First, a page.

given a statutory base and it did not answer directly to the new prime minister after Holt’s death, John Gorton, although it did remain within the prime minister’s portfolio. From late February 1968 the intermediary ‘minister-incharge’ of Aboriginal affairs became WC Wentworth, who often did not agree with Coombs’ advice and had ideas of his own which, as Coombs saw it, he did not pursue very effectively. The new Council and Office of Aboriginal Affairs also had to contend with different advice on Aboriginal issues coming up from the Northern Territory Administration through the Department of Interior to a Country Party Minister, Peter Nixon. This was particularly so on land issues, which the Council wished to move beyond ideas of Aboriginal involvement in economic development towards the possible ‘recognition of legal title on the basis of traditional occupancy’ (Rowse 2000: 35). 3 During the Gorton prime ministership, which lasted till March 1971, the Council met almost complete disinterest in these sorts of new approaches to land issues, despite there being two ongoing Aboriginal land disputes in the Northern Territory at Wattie Creek and the Gove Peninsula where the Commonwealth had full power to act. Coombs seemed to have more rapport with the next Prime Minister, William McMahon and crafted a policy which McMahon announced in April 1971 assuring ‘continuing Aboriginal groups of effective access to land for recreational and ceremonial purposes as well as for the development of enterprises’ (Rowse 2000: 54). But as Coombs tried to develop this policy statement further in the latter months of 1971 he also had to deal with a new minister and with the Council and Office of Aboriginal Affairs being removed from the prime minister’s portfolio into a new Department of Environment, Aborigines and the Arts.

Coombs did not particularly warm to his new minister, Peter Howson. Despite McMahon’s instruction to Howson to ‘maximise Coombs’ autonomy ’ in order to ‘conform with the promise’ made to Coombs by Holt before his death, this was not how it worked out (Rowse 2000: 59). Howson tried to manage down the irrepressible Coombs and his ideas for policy change, rather than providing encouragement or support. Even having access to a new seven member Ministerial Committee on Aboriginal Affairs, instituted alongside the move out of the prime minister’s portfolio, proved of little use to Coombs.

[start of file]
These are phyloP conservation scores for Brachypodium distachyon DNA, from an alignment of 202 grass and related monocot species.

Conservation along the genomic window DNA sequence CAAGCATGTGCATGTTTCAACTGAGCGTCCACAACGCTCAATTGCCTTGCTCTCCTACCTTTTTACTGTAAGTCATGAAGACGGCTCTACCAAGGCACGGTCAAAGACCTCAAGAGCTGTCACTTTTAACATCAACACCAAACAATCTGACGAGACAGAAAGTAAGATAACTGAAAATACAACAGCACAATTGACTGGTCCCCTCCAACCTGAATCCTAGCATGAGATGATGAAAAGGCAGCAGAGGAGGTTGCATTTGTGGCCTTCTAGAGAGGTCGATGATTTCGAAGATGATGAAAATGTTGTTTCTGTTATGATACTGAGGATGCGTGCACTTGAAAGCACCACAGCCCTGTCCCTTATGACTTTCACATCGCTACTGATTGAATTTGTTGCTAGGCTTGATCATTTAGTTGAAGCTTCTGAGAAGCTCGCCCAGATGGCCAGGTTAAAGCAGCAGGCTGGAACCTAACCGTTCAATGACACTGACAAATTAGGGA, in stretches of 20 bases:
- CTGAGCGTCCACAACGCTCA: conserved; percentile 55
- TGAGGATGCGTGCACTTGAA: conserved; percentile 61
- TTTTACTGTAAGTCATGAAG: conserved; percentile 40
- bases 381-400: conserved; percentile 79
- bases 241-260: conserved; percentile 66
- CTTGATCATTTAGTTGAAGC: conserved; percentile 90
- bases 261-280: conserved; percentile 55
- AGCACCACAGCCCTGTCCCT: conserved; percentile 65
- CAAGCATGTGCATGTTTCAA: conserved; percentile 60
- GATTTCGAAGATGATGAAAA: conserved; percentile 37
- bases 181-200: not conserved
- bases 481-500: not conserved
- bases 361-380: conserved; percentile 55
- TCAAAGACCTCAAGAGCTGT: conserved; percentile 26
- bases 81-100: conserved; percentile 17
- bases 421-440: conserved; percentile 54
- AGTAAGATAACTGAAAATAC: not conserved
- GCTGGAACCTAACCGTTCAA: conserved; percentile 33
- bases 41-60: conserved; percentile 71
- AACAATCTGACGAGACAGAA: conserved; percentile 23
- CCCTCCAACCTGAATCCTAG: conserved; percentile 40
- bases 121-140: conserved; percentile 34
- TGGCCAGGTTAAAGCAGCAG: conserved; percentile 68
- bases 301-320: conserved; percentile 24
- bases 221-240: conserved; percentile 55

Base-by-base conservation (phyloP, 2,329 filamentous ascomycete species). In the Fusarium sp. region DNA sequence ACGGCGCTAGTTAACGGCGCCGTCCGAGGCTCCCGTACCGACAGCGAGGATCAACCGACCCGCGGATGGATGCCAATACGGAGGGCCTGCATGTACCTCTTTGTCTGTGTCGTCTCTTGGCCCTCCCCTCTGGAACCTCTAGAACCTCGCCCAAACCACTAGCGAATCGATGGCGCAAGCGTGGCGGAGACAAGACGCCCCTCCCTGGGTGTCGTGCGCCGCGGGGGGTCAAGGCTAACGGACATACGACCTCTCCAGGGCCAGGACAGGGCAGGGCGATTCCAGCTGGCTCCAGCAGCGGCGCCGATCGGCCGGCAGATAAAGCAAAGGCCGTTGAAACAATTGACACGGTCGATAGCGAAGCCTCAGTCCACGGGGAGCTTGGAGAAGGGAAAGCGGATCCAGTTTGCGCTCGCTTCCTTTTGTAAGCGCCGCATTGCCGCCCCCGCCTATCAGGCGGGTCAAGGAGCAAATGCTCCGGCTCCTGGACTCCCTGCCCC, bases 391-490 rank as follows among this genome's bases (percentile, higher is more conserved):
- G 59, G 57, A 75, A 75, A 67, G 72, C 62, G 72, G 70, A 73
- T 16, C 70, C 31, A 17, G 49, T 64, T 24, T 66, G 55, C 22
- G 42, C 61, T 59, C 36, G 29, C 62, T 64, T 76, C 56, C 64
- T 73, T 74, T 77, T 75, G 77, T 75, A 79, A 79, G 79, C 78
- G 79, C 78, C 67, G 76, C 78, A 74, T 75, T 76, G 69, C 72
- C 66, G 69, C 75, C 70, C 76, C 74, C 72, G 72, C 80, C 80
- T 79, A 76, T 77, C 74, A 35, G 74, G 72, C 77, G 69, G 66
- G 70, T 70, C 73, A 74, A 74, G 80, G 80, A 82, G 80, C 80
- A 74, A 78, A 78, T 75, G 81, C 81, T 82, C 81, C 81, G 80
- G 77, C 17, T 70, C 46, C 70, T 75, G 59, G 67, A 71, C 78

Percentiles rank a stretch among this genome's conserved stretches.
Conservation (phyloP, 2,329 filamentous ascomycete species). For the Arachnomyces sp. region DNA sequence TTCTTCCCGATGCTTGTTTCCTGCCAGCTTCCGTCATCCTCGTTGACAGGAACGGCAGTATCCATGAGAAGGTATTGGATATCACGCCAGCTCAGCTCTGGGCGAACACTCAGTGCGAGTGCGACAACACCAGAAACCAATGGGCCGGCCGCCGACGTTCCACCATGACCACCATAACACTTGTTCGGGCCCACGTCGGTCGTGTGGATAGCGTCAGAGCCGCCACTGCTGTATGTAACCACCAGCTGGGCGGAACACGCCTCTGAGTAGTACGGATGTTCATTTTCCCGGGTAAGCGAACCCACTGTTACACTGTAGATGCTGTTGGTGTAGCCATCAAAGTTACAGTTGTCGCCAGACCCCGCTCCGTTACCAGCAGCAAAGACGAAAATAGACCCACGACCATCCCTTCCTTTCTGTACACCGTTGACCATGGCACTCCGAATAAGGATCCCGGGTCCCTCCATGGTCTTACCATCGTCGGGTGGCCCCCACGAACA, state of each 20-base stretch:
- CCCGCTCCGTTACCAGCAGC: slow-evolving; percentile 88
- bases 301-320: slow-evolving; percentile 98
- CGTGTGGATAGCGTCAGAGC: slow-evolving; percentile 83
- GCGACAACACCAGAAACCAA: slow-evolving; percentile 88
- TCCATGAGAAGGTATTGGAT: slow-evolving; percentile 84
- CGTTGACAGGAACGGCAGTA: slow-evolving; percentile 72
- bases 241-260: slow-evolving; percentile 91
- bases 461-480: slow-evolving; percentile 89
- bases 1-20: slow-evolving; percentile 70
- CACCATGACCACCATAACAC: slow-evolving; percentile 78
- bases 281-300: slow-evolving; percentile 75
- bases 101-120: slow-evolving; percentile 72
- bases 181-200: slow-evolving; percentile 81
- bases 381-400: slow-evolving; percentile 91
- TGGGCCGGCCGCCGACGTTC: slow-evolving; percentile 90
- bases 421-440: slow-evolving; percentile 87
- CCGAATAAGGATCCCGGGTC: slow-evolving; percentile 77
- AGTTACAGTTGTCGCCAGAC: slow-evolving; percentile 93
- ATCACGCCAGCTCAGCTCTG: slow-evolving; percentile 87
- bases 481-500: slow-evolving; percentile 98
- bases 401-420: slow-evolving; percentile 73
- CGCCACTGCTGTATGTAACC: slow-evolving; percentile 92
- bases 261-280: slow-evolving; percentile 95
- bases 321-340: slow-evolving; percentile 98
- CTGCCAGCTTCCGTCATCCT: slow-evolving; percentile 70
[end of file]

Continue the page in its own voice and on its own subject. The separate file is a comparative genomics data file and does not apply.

As Rowse records it, in the ‘winter of 1971’ the Council was ‘assessing its chances of overcoming Interior’s inevitable objections to its submissions’ on land issues in the Northern Territory to the new Ministerial Committee. Coombs As early as 1968, the third member of the Council for Aboriginal Affairs alongside Coombs and Barrie Dexter, Professor WEH Stanner of the Australian National University, was drafting a new Aboriginal affairs policy for the Commonwealth which included ‘legislation to establish a court for determining claims to land on the grounds of traditional occupancy’ (Rowse 2000: 35).

and the other members of the Council accepted that there was ‘no possibility, under this government’, that Aborigines would get any stronger title to land than a lease. What they hoped and would fight for was leases in recognition of ‘long association’ with conditions that permitted ‘Aborigines to defer, indefinitely and without penalty, the commercial exploitation of their territories’ (Rowse 2000: 61). Six months of negotiations through both the Ministerial Committee and a related inter-departmental committee failed to deliver anything like what the Council wanted, despite some apparent sympathy from the prime minister.

When McMahon announced the Commonwealth government’s new policy on Aboriginal land and other issues on Australia Day 1972, all that he could offer Aborigines in the Northern Territory was ‘general purpose leases’ over land of which ‘they have the intention and ability to make reasonable economic and social use’ and over which ‘the granting of the application would not conflict

with the interests of other Aboriginal groups or communities’ (McMahon 1972:

9 quoted in Rowse 2000: 67). When this weak announcement about Aboriginal land policy provoked the establishment of the Aboriginal tent embassy in Canberra, relations between Coombs and minister Howson went from bad to worse. When Coombs gave a public lecture later in 1972 portraying the Australia Day policy ‘in a poor light’, Howson accused Coombs of not having given frank and fearless advice of ‘what he honestly thinks should be done’ and of just weakly recommending ‘policy that we would like to follow’ (Rowse 2000: 68). Coombs struck back, citing a ‘constant set of themes’ in Council

advice on Aboriginal land issues over an extended period of time (Rowse 2000:

69). Coombs did not like being accused of being a weak policy advisor when, as he saw it, he was being strategic.